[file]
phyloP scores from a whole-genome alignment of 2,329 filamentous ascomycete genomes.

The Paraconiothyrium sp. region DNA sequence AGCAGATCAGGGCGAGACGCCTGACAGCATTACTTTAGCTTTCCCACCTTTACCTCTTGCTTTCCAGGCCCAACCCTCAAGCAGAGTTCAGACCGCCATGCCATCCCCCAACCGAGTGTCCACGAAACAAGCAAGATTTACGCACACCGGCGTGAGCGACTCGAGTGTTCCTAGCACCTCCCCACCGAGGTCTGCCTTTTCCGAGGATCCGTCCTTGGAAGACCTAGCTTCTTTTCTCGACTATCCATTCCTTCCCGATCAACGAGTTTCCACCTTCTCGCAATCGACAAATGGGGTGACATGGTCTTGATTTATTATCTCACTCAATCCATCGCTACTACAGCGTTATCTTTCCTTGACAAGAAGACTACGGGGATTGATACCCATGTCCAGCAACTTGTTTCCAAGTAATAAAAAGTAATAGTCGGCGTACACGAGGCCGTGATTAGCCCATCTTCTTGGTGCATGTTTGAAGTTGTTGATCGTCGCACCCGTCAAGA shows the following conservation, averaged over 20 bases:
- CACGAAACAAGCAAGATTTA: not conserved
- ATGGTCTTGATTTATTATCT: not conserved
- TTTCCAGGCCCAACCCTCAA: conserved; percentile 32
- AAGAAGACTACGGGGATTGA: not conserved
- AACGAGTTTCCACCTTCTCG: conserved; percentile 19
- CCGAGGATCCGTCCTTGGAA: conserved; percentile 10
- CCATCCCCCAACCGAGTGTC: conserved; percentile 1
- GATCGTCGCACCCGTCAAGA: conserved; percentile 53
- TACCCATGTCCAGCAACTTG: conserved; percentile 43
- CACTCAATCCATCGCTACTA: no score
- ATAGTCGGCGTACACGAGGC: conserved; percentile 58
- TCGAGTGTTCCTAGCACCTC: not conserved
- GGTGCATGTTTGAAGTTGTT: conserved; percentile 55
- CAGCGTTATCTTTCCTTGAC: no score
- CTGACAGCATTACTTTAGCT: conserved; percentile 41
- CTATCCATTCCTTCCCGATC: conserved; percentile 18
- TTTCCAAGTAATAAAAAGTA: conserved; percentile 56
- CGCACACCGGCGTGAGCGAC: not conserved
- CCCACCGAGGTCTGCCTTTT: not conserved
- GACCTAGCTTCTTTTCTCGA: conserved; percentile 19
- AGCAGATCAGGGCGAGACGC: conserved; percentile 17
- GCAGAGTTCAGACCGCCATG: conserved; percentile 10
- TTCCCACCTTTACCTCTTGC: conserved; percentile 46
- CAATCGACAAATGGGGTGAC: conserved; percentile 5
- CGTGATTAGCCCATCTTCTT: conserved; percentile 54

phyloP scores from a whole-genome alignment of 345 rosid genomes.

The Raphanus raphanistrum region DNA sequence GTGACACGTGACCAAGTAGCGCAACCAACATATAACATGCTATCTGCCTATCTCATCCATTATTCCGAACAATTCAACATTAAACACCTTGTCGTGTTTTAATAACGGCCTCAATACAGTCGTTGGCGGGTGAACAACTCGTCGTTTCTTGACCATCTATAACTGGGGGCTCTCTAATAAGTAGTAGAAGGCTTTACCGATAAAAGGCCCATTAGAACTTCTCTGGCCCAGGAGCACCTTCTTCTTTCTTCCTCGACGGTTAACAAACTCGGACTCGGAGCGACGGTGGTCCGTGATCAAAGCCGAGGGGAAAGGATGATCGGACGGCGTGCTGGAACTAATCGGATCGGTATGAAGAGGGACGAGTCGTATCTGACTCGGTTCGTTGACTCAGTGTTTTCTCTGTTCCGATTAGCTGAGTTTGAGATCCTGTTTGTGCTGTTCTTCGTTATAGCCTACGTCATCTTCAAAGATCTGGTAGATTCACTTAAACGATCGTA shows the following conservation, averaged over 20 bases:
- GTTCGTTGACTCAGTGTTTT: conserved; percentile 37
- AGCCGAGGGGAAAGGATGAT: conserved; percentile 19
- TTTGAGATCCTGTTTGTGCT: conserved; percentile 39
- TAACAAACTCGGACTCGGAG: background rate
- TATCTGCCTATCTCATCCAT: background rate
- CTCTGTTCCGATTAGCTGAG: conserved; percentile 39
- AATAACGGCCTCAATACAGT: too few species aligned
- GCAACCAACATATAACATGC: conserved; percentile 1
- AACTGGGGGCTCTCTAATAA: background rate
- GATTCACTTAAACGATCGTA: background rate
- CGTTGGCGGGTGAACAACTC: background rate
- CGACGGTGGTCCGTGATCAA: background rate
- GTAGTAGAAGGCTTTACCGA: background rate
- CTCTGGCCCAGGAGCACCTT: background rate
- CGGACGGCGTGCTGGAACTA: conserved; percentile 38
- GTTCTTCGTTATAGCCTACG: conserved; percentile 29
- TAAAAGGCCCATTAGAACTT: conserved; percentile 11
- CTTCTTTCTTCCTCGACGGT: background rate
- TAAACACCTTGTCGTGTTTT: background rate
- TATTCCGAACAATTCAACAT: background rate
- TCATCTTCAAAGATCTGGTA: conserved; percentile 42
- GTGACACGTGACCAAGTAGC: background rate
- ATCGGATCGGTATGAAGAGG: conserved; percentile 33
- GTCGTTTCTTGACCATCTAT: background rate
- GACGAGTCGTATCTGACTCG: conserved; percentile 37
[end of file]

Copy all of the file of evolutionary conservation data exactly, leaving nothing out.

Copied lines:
phyloP scores from a whole-genome alignment of 2,329 filamentous ascomycete genomes.

The Paraconiothyrium sp. region DNA sequence AGCAGATCAGGGCGAGACGCCTGACAGCATTACTTTAGCTTTCCCACCTTTACCTCTTGCTTTCCAGGCCCAACCCTCAAGCAGAGTTCAGACCGCCATGCCATCCCCCAACCGAGTGTCCACGAAACAAGCAAGATTTACGCACACCGGCGTGAGCGACTCGAGTGTTCCTAGCACCTCCCCACCGAGGTCTGCCTTTTCCGAGGATCCGTCCTTGGAAGACCTAGCTTCTTTTCTCGACTATCCATTCCTTCCCGATCAACGAGTTTCCACCTTCTCGCAATCGACAAATGGGGTGACATGGTCTTGATTTATTATCTCACTCAATCCATCGCTACTACAGCGTTATCTTTCCTTGACAAGAAGACTACGGGGATTGATACCCATGTCCAGCAACTTGTTTCCAAGTAATAAAAAGTAATAGTCGGCGTACACGAGGCCGTGATTAGCCCATCTTCTTGGTGCATGTTTGAAGTTGTTGATCGTCGCACCCGTCAAGA shows the following conservation, averaged over 20 bases:
- CACGAAACAAGCAAGATTTA: not conserved
- ATGGTCTTGATTTATTATCT: not conserved
- TTTCCAGGCCCAACCCTCAA: conserved; percentile 32
- AAGAAGACTACGGGGATTGA: not conserved
- AACGAGTTTCCACCTTCTCG: conserved; percentile 19
- CCGAGGATCCGTCCTTGGAA: conserved; percentile 10
- CCATCCCCCAACCGAGTGTC: conserved; percentile 1
- GATCGTCGCACCCGTCAAGA: conserved; percentile 53
- TACCCATGTCCAGCAACTTG: conserved; percentile 43
- CACTCAATCCATCGCTACTA: no score
- ATAGTCGGCGTACACGAGGC: conserved; percentile 58
- TCGAGTGTTCCTAGCACCTC: not conserved
- GGTGCATGTTTGAAGTTGTT: conserved; percentile 55
- CAGCGTTATCTTTCCTTGAC: no score
- CTGACAGCATTACTTTAGCT: conserved; percentile 41
- CTATCCATTCCTTCCCGATC: conserved; percentile 18
- TTTCCAAGTAATAAAAAGTA: conserved; percentile 56
- CGCACACCGGCGTGAGCGAC: not conserved
- CCCACCGAGGTCTGCCTTTT: not conserved
- GACCTAGCTTCTTTTCTCGA: conserved; percentile 19
- AGCAGATCAGGGCGAGACGC: conserved; percentile 17
- GCAGAGTTCAGACCGCCATG: conserved; percentile 10
- TTCCCACCTTTACCTCTTGC: conserved; percentile 46
- CAATCGACAAATGGGGTGAC: conserved; percentile 5
- CGTGATTAGCCCATCTTCTT: conserved; percentile 54

phyloP scores from a whole-genome alignment of 345 rosid genomes.

The Raphanus raphanistrum region DNA sequence GTGACACGTGACCAAGTAGCGCAACCAACATATAACATGCTATCTGCCTATCTCATCCATTATTCCGAACAATTCAACATTAAACACCTTGTCGTGTTTTAATAACGGCCTCAATACAGTCGTTGGCGGGTGAACAACTCGTCGTTTCTTGACCATCTATAACTGGGGGCTCTCTAATAAGTAGTAGAAGGCTTTACCGATAAAAGGCCCATTAGAACTTCTCTGGCCCAGGAGCACCTTCTTCTTTCTTCCTCGACGGTTAACAAACTCGGACTCGGAGCGACGGTGGTCCGTGATCAAAGCCGAGGGGAAAGGATGATCGGACGGCGTGCTGGAACTAATCGGATCGGTATGAAGAGGGACGAGTCGTATCTGACTCGGTTCGTTGACTCAGTGTTTTCTCTGTTCCGATTAGCTGAGTTTGAGATCCTGTTTGTGCTGTTCTTCGTTATAGCCTACGTCATCTTCAAAGATCTGGTAGATTCACTTAAACGATCGTA shows the following conservation, averaged over 20 bases:
- GTTCGTTGACTCAGTGTTTT: conserved; percentile 37
- AGCCGAGGGGAAAGGATGAT: conserved; percentile 19
- TTTGAGATCCTGTTTGTGCT: conserved; percentile 39
- TAACAAACTCGGACTCGGAG: background rate
- TATCTGCCTATCTCATCCAT: background rate
- CTCTGTTCCGATTAGCTGAG: conserved; percentile 39
- AATAACGGCCTCAATACAGT: too few species aligned
- GCAACCAACATATAACATGC: conserved; percentile 1
- AACTGGGGGCTCTCTAATAA: background rate
- GATTCACTTAAACGATCGTA: background rate
- CGTTGGCGGGTGAACAACTC: background rate
- CGACGGTGGTCCGTGATCAA: background rate
- GTAGTAGAAGGCTTTACCGA: background rate
- CTCTGGCCCAGGAGCACCTT: background rate
- CGGACGGCGTGCTGGAACTA: conserved; percentile 38
- GTTCTTCGTTATAGCCTACG: conserved; percentile 29
- TAAAAGGCCCATTAGAACTT: conserved; percentile 11
- CTTCTTTCTTCCTCGACGGT: background rate
- TAAACACCTTGTCGTGTTTT: background rate
- TATTCCGAACAATTCAACAT: background rate
- TCATCTTCAAAGATCTGGTA: conserved; percentile 42
- GTGACACGTGACCAAGTAGC: background rate
- ATCGGATCGGTATGAAGAGG: conserved; percentile 33
- GTCGTTTCTTGACCATCTAT: background rate
- GACGAGTCGTATCTGACTCG: conserved; percentile 37